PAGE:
10 Years of ‘Chase This Light’
Jimmy Eat World has one of the best discographies of all time.
My affinity towards them, however, did not start in 2001, when they released Bleed American. It started in 2007, at the advent of LimeWire and an *illegal copy of Chase This Light found its way into my library of low-res Boxcar Racer and Motion City Soundtrack songs. Prior to that, I had known their single, “Pain” from Tony Hawk’s Underground 2 and vague memories of “The Middle” playing in my sister’s car on long drives to Magic Mountain. It just was never quite the right time for me to get into them. I had been distracted in inhaling as much new music as possible once I found out pop-punk existed.
Chase This Light immediately sounds decidedly different from any album they had released previously. The sheer massive, Butch Vig and Chris Testa-engineered sound created a much brighter sound than the moodier Futures, and the sound fit them perfectly. It is a shame that radio rock was a dying breed around that time. Songs like “Big Casino” and “Always Be” should have been the songs that propelled them into arena-headlining territory, but instead were only modestly popular.
It did something entirely different for Jimmy Eat World, though. It solidified them as one of the best bands to ever come out of the late-90’s and 2000’s emo scene. Whatever their contemporaries were doing, they were a step ahead. Not many bands write some of their best songs six albums in, but Jimmy Eat World did exactly that. It is a difficult task to keep in touch with fans as a band, and their audience, grows older. However, Jim Adkins has an aptitude for a heart-on-sleeve style of songwriting that has only gotten better over time.
Lyrically, the album is far from the bright peacock feather on it’s cover. Hidden behind it’s glossy, cheerful-production, “Big Casino” is told from the prospective of someone who regrets not taking the opportunities he had when he was younger, but daydreams of having the chance to do it again. Career-best, “Carry You”, is the ultimate ‘late night drive-teenage heartbreak’ song, culminating in a piercing chorus punchline, “Here’s to living in the moment, ’cause it passed.” The dark lyrical content with backdrop of lush, shimmering instrumentals is a common theme here, but somewhere along the line, the characters in these songs learn something. Starting at track 8, “Here It Goes”, to the closer, “Dizzy”, there is a realization that life is very finite and to take it as it comes. For all the darkness in Jim’s lyrics, it doesn’t strangle the songs, or the listener. When he sings that “time” is “just a number always counting down to a new start,” he is saying that you should not wait to be healed, or be happy by an external force. There are not always answers, or higher purpose. Some things will always be a little out of reach, and that is okay.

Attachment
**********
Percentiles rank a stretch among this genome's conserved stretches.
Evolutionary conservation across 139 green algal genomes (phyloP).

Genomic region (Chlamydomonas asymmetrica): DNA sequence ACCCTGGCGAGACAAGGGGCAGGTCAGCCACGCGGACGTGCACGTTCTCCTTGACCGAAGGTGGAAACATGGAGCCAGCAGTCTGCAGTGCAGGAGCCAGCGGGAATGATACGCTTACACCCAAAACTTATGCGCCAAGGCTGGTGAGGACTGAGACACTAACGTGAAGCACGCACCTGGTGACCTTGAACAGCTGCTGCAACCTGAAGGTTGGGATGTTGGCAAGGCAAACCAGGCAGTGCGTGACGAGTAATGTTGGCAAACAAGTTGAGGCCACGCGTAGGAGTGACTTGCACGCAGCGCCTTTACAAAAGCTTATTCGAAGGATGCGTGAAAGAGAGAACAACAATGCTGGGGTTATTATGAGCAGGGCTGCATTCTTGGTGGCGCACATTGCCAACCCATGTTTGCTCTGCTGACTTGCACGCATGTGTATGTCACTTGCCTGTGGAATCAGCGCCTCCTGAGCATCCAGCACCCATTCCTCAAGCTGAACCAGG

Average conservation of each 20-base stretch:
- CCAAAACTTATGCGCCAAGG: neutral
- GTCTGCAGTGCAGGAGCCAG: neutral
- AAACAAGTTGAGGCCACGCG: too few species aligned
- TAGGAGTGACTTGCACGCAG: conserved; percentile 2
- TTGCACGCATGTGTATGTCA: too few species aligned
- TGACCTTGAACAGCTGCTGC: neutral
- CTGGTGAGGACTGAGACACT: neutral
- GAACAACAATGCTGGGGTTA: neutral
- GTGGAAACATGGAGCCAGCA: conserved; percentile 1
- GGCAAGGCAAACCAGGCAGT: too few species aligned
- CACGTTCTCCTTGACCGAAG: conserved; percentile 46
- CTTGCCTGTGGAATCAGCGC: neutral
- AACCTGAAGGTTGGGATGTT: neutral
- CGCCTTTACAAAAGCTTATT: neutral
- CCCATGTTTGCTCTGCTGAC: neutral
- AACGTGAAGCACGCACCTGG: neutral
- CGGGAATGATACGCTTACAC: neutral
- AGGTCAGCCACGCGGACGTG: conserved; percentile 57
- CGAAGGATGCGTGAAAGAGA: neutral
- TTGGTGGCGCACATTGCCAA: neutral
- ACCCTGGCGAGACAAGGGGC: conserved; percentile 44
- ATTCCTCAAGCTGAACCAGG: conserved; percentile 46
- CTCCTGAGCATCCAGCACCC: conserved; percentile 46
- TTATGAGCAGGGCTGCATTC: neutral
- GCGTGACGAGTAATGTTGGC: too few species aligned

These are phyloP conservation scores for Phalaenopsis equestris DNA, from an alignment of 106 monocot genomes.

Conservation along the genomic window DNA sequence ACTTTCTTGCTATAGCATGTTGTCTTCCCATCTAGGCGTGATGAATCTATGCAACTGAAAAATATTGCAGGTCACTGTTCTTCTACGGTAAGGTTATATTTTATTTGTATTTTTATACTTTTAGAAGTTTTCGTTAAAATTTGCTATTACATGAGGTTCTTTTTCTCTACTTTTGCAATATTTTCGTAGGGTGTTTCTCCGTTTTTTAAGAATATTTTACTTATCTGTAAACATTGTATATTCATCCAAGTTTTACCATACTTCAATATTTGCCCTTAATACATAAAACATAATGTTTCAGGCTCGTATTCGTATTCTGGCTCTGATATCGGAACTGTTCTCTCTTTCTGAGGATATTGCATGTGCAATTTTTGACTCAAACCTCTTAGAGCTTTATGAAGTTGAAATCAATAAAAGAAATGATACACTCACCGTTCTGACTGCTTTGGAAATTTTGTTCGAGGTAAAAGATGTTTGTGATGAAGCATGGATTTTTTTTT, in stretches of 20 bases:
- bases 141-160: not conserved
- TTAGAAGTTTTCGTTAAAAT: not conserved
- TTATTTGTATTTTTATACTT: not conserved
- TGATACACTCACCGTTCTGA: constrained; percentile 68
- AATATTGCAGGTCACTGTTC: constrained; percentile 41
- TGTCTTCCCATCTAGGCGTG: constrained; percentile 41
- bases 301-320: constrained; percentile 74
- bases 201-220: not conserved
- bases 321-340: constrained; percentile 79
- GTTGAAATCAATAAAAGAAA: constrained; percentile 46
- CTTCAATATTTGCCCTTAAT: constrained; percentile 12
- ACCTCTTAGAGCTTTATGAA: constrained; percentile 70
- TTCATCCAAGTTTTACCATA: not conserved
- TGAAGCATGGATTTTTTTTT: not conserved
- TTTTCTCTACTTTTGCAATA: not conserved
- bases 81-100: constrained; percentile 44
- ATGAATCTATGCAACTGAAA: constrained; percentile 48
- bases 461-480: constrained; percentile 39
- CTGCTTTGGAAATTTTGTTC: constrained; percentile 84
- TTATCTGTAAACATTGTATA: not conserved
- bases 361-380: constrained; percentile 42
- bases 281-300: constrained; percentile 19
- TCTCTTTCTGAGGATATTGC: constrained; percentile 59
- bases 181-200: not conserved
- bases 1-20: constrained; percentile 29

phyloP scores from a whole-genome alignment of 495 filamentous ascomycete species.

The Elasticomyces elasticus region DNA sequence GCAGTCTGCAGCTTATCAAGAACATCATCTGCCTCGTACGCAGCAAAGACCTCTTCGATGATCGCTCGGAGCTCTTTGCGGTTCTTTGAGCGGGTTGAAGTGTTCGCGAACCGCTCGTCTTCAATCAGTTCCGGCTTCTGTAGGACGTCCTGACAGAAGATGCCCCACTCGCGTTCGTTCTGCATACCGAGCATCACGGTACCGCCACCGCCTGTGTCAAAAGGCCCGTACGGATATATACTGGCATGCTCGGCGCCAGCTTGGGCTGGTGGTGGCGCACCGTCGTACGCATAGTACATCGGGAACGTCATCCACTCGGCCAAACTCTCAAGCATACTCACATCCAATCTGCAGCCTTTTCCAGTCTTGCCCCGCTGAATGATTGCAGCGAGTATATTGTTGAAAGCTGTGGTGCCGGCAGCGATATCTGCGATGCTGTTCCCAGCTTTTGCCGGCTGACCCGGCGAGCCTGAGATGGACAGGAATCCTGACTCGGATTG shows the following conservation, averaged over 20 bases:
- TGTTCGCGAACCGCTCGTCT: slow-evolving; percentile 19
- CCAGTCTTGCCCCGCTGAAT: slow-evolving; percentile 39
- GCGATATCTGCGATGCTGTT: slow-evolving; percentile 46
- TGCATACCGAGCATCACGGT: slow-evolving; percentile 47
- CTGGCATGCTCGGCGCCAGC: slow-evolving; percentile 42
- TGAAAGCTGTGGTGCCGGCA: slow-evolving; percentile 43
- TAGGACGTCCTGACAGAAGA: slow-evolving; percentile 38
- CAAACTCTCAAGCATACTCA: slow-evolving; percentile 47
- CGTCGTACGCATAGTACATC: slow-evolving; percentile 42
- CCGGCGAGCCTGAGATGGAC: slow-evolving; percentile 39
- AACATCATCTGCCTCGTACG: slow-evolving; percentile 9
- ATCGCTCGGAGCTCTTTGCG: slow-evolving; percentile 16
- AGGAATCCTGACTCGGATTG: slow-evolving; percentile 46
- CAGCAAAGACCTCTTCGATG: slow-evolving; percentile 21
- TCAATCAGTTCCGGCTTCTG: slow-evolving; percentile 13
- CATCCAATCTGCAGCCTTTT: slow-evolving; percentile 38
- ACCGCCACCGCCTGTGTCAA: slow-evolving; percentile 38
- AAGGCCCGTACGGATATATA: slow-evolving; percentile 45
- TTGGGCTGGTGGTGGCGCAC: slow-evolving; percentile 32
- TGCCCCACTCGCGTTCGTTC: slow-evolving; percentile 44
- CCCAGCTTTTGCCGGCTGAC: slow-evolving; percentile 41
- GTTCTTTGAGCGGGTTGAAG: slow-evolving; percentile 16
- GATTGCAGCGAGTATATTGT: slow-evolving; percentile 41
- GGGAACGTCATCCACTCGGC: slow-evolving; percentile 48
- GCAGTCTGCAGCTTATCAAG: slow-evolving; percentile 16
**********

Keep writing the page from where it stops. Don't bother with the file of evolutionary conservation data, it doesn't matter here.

Ten years later, the themes and lessons learned from Chase This Light ring truer than ever. I was in 7th grade when it was released, too young to even guess what adulthood would bring me. Looking back, though, Jim’s lyrics retroactively apply to where I did end up. In “Always Be,” he sings, “I was just a boy like every other. I thought I was something fierce. I thought I was ten-times smarter.” Now, at 23, it is obvious I didn’t know anything. I didn’t know what it took to make a relationship work, or how to prosper in situations where I am uncomfortable. These are things I am still learning, and that is exciting and visceral, not staggering. There are few albums that engage that topic with the grace that Light has.
Being young and discovering what kind of music you like is one of the most exciting parts of growing up. I constantly am looking for new albums and bands to listen to week by week. This year alone has seen the release of many great albums. Paramore’s stellar, After Laughter was released back in May. Bleacher’s Gone Now, Brand New’s Science Fiction, and Kendrick Lamar’s Damn have all become top tier albums, but the feeling of discovering a new sound, or band has changed. It has not lessened, or disappeared, but I talk about music differently now. I think about music differently now. It is hard to imagine an album hitting me the same way Jimmy Eat World’s albums do. I have to think that is because anything I listen to now is predicated on bands, or artists like them, or Green Day, or Kanye, or any that found there way to me first.
I have also grown up with Jimmy Eat World. Backtracking from Light, it took me a number of tries to truly click with ‘99’s, Clarity, but I now see how it was the beginning of their string of great albums. Bleed American and Futures are the “lightning struck twice” albums that both could have their own blog posts about how much they mean to me. Following Light, is 2010’s terrific, Invented, was an album I hold very close to my heart and represents some of my favorite times in the back-half of high school. In 2013, Damage was a blistering reality check on my first year of college, and last year’s Integrity Blues seemed to be the right album at the right time as I was (at the time) unknowingly about to launch into my greatest adventure yet with a girl that I love infinitely and move away from my hometown, throwing myself into the unknown. All of these experiences are ones that were happening concurrently with the band, and Chase This Light still feels like the summation of all these milestones, but also the ones that have yet to come. It is a lesson learned, and a mistake not yet made.
I had a discussion about “fall music” recently, and I immediately thought not only of Chase This Light as one of my quintessential fall albums, but Jimmy Eat World is the perfect band for the season. Today, while riding my bike ride home, the air was cooler and I put on Chase This Light, 10 years later, and it was perfect.